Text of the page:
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4 ways to make a real impact early in the SME purchase journey

Google, Amazon and Apple all started in garages. If ever you needed proof to support the adage that ‘SMEs are the big businesses of tomorrow’, then surely that’s compelling enough. Except we’ve moved on since then, haven’t we?

When Google et al were born, contracts were still signed with quills and T&Cs were hammered into the modern-day equivalent of rune stones. Nowadays, your run-of-the-mill SME can’t catch a minute to breathe, such is the inhuman volume of high-level comms flying into their inboxes and across social media channels. In an increasingly cacophonous world, how do you get small business owners to hear your B2B brand’s message? How do you distinguish it from those of your competitors? How can you get SMEs onside early in the purchase journey?

Your copy needs to dazzle

This might sound obvious, sorry if you’re sick of sucking that egg, but your copy is so important. Think of how many emails you get on a daily basis. Now think of how many SMEs get on a daily basis, and then imagine how many they don’t read. They just don’t have the time, and if you’re going in with clichéd subject-headers and copy/paste jobs, you’re headed straight for the junk folder.

Be direct, but be interesting. You want their initial consideration, so hook them in here. To do this, properly invest in the scribbling side of your team. Get a dedicated copywriter – emails written by me will always fall flat when compared to those of our scribes. This stuff really, really matters - 67% of SME business was won via digital in 2015, so make your direct mailers count from the get-go, with a compelling call to action.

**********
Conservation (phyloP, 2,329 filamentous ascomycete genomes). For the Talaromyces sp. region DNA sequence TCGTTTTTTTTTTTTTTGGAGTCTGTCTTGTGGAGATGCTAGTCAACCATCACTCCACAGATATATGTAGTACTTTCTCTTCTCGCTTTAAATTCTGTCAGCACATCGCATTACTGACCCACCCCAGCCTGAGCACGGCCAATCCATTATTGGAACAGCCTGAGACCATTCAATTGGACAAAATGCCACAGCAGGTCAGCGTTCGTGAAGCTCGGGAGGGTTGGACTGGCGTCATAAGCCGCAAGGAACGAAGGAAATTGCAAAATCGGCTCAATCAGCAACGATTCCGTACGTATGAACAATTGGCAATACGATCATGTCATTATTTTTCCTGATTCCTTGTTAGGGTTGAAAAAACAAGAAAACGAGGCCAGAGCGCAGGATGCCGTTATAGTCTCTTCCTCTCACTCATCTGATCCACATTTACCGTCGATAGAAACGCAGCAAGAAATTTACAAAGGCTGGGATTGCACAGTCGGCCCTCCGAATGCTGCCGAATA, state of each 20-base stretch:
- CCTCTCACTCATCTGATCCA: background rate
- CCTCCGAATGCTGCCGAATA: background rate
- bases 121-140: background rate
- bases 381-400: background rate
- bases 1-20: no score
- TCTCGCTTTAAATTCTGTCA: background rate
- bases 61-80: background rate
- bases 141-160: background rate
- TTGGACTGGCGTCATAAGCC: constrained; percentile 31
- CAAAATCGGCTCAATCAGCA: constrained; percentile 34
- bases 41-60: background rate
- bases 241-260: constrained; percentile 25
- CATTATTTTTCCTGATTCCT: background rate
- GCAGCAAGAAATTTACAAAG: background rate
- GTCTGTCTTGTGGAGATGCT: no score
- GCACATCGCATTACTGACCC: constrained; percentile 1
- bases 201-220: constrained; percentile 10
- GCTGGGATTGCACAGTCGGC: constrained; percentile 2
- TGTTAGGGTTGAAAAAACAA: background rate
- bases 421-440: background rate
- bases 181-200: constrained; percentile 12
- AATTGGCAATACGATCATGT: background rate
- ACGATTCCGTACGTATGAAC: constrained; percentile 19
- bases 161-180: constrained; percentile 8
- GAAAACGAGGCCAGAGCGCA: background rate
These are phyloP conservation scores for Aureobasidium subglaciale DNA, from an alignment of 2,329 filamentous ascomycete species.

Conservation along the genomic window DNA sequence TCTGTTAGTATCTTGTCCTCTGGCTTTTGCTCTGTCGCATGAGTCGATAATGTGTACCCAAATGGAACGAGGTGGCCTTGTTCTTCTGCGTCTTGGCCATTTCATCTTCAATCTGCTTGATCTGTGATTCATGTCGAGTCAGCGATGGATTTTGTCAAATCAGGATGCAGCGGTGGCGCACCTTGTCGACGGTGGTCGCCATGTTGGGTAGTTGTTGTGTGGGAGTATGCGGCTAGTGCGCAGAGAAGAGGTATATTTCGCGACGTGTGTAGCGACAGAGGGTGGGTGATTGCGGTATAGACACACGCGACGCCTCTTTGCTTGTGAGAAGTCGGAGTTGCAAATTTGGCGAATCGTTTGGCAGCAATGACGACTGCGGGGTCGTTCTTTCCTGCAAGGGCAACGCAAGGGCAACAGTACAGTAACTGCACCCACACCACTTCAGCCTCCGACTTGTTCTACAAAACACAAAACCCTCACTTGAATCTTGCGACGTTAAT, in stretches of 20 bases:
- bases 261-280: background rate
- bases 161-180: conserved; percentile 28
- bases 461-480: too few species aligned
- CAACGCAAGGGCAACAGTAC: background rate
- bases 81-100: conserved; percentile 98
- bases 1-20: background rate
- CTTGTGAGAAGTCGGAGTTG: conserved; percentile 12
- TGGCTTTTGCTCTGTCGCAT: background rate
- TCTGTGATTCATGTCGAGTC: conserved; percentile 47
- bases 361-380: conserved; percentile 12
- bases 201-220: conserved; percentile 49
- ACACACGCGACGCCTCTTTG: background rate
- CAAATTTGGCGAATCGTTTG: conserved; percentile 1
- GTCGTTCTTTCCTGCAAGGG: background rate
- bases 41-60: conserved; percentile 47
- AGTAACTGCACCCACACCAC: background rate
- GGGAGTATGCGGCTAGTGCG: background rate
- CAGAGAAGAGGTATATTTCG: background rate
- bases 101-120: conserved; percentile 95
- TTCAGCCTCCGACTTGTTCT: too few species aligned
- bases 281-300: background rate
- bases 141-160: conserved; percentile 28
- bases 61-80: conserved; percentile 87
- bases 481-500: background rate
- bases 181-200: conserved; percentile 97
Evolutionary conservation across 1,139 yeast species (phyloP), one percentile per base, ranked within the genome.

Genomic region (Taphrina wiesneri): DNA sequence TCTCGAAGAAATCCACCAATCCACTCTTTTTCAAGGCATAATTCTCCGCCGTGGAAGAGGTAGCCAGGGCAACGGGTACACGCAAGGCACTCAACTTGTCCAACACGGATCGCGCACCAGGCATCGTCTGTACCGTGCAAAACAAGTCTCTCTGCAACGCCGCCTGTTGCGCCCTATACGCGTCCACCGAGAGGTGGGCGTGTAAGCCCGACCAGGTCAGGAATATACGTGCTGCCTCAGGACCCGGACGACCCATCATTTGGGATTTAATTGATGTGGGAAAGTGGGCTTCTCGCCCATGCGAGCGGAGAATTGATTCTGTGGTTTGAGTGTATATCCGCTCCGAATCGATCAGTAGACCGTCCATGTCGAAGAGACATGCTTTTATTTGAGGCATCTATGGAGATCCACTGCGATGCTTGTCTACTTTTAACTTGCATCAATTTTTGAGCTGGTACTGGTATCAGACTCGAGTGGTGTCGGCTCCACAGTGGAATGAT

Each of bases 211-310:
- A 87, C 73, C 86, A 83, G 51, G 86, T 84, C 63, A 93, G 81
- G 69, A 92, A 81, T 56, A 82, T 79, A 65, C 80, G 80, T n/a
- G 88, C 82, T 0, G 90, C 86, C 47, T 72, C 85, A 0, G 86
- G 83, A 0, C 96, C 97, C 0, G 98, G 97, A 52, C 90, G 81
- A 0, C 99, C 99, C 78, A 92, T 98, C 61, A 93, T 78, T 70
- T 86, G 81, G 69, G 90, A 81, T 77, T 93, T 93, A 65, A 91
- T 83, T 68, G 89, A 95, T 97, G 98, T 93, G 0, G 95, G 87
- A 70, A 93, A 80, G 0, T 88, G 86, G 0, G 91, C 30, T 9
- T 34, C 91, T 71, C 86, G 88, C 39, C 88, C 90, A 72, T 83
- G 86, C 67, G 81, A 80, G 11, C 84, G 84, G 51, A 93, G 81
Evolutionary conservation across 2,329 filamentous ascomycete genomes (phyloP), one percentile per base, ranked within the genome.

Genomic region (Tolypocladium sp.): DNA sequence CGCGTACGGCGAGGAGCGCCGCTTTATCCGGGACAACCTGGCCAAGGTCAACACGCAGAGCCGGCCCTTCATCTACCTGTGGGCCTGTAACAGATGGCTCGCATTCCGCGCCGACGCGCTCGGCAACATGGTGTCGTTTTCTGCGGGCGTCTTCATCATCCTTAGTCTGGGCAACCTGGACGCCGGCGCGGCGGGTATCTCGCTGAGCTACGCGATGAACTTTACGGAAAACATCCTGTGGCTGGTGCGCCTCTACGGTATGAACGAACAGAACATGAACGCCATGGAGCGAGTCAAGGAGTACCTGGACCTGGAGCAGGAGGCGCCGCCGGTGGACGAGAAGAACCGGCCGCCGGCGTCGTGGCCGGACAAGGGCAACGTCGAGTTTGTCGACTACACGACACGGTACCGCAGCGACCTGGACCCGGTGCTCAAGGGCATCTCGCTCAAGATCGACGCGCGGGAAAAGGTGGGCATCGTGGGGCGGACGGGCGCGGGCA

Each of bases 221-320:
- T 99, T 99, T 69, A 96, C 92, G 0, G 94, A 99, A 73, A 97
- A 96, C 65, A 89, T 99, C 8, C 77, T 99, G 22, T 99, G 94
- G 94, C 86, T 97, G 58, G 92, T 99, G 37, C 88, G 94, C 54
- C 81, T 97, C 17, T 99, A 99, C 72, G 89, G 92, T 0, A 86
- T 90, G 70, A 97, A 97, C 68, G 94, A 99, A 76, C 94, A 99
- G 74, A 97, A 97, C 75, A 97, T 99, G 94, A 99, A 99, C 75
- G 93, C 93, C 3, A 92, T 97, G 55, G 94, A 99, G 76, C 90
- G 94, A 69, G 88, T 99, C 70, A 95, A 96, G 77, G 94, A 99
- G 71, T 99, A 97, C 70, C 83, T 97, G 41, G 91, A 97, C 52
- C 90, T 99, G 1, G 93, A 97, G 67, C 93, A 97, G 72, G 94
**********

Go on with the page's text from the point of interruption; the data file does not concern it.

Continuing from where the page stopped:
Make them feel special

The business you’re pitching to is probably looking to expand. So don’t give them the same party line as everyone else – what can you offer that’s really different, that really appeals to their particular business? Right from your mailers and when you’re engaging in initial discussion, they’ll be actively evaluating your offer, benchmarking you against competitors.

You’re better than the other umpteen agencies vying for their business. So show them that. Don’t just benchmark your services against rivals, but show how this can be positively reflected in said small business' operations. This isn’t about puffing your chest up and bragging – this is time to put your money where your mouth is, to show why your business, and only your business, is the right fit for your chosen SME. Spell it out, but without being patronising.

Think local

Tailor your offering to the needs of an SME – what you offer a global corporation probably won’t be achievable or appealing for an organisation that’s resource-poor. Bring a scaled-down version of your model to the table, but also use high-profile case-studies as proof-points of how you work effectively and deliver results. This way, you’re killing two birds with one stone; you’ve taken their operations into account, and in the same breath you’re laying out a possible future, something bigger to aspire to.

And no SME is the same. It’s a diverse landscape, so your offering must be accessible while not appearing generic nor throwaway. It’s a fine balancing act.

Be realistic

You can have the best copywriter in the world, but if they're padding out the truth, small business owners have finely-tuned noses and will sniff you out. They may be smaller, but they’re not stupid – and they’re closer to the purse strings, which makes them that bit more wary.

They’re experts in their given fields and can see through any BS you try to fling their way. Be realistic. Be honest. Focus on creating valuable content that SMEs can actually use, on delivering results that really benefit their strategy on a measurable scale, rather than flogging overt, exaggerated sell-ins.

Think Small: How to market to small businesses

In this marketing success pack, B2B Marketing and Earnest offer advice, opinion and first-hand experiences of targeting and engaging small businesses owners.

How to target small business owners (success pack)

Think Small: How to market to small businesses image